hike in the fresh air. The following long distance footpaths are
recommended as the ones in the best condition for the more
adventurous who want an enjoyable, overnight trail experience.
These foot paths can be quite challenging, depending upon the
weather and other conditions. Some
segments of these footpaths can also be conveniently used for
The Knobstone Trail
is Indiana's longest footpath-a 58-mile trail following the
Knobstone escarpment, the state's most prominent geologic feature,
through Clark State Forest, Elk Creek Public Fishing Area, and
Jackson-Washington State Forest. These state resource properties
contain nearly 40,000 acres of rugged, forested knobs in Clark,
Scott, and Washington counties. The trail presently extends
northward from near the Deam Lake State Recreation Area,
just north of S.R. 60 in Clark County, to Washington County's
DelaneyPark, just east of S.R. 135 in
northern Washington County.
Two loop trails,one six miles and the other eight miles,
have been developed at the northern end of the Knobstone Trail.
Potential extension of the Knobstone Trail
northward through the Hoosier National Forest,
and the Department of Natural Resources' properties in Brown,
Monroe, and Morgan counties could create over 100 miles of footpath.
Backpack camping is permitted in the two Backcountry Areas the
trail crosses, as well as along the rest of the trail within
certain guidelines. Campgrounds are available near each end
of the trail. A detailed Knobstone Trail Map is available
from IDNR Map Sales. The map may also be available at the
property offices of Clark and Jackson-Washington state forests.
ADVENTURE HIKING TRAIL
The 25-mile Adventure Hiking Trail is a loop trail
located in the Harrison-Crawford State Forest/Wyandotte
Woods State Recreation Area Complex. Much of the trail
follows the natural escarpments overlooking the Ohio and
Blue rivers and Indian Creek. Backpack camping is permitted
in designated areas along the trail, and overnight shelters
are available. For more information on the Adventure Hiking Trail,
The Salamonie Trail is a 22-mile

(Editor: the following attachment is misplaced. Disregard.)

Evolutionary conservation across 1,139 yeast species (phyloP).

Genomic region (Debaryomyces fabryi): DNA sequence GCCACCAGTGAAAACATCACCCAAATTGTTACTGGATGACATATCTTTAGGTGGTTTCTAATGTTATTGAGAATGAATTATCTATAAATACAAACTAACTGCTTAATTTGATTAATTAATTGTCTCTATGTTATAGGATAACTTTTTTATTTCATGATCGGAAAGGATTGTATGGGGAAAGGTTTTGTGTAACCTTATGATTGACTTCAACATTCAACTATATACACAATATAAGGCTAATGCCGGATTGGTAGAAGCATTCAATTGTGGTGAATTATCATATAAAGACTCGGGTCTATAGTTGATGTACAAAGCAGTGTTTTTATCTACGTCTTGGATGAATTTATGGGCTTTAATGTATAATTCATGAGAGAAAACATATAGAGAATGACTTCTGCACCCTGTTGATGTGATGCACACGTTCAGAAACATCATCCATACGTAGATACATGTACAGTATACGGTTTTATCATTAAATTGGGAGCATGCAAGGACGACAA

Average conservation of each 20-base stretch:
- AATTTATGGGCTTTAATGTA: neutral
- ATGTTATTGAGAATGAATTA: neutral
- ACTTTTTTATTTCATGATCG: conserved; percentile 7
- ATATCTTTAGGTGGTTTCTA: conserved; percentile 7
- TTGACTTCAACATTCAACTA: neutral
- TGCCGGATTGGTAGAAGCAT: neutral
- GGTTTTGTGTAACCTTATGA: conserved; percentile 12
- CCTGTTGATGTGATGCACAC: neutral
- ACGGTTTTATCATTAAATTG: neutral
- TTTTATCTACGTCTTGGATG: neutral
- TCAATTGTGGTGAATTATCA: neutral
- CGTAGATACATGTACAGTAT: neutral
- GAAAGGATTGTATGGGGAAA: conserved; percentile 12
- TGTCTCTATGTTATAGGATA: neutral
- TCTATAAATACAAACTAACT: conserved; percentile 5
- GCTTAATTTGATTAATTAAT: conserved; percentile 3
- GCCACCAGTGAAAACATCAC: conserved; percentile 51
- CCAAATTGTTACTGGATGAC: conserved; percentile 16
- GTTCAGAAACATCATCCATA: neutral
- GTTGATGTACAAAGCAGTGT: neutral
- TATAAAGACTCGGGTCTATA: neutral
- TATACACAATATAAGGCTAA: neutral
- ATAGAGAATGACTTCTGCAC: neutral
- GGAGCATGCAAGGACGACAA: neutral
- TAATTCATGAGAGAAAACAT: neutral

loop connecting the Lost Bridge and Mount Etna state recreation
areas along the south side of Salamonie Reservoir
(in Wabash and Huntington counties).
The trail is open for hiking April through November.
The trail is also open for horseback riding west of Lost Bridge
West State Recreation Area. When snow conditions are adequate December
through March, the trail is open only for snowmobiling.
Camping is available at campgrounds in the recreation areas.
Maps are available from the Salamonie Reservoir property office.
HOOSIER NATIONAL FOREST LONG DISTANCE TRAILS
Two trail systems in the Hoosier National Forest offer
the opportunity for hikes in excess of 20 miles.
These trails are composed of loop systems
so a hiker may choose from a range of distances.
The Hickory Ridge Trail system offers approximately 43 miles of trail
through scenic hardwoods and remote areas of the Forest.
The German Ridge Trail is a 23-mile system featuring the chance to
view sandstone outcroppings. More information on these trails
is available from the Hoosier National Forest.
Other long trails which can be completed in a day,
may also provide an enjoyable overnight experience.
The Ten O'Clock Line Trail (about one-fourth on roadways)
connects Brown County State Park and Yellowwood State Forest.
The 10-mile Three Lakes Trail and the 10-mile Low Gap Trail
(passing through a backcountry area) loop through Morgan-Monroe
State Forest. The 6-mile Main Trail loops through the Patoka
Reservoir property's roadless area; a spur trail leads to the
primitive, backpack camping area. Contact the appropriate
property office for up-to-date information on trail conditions
Up to date information on all Indiana Dept. of Natural Resources (DNR) properties is available on the state website.
All Indiana State Parks and Facilities have fees
Please be advised: All information on any website is subject to change!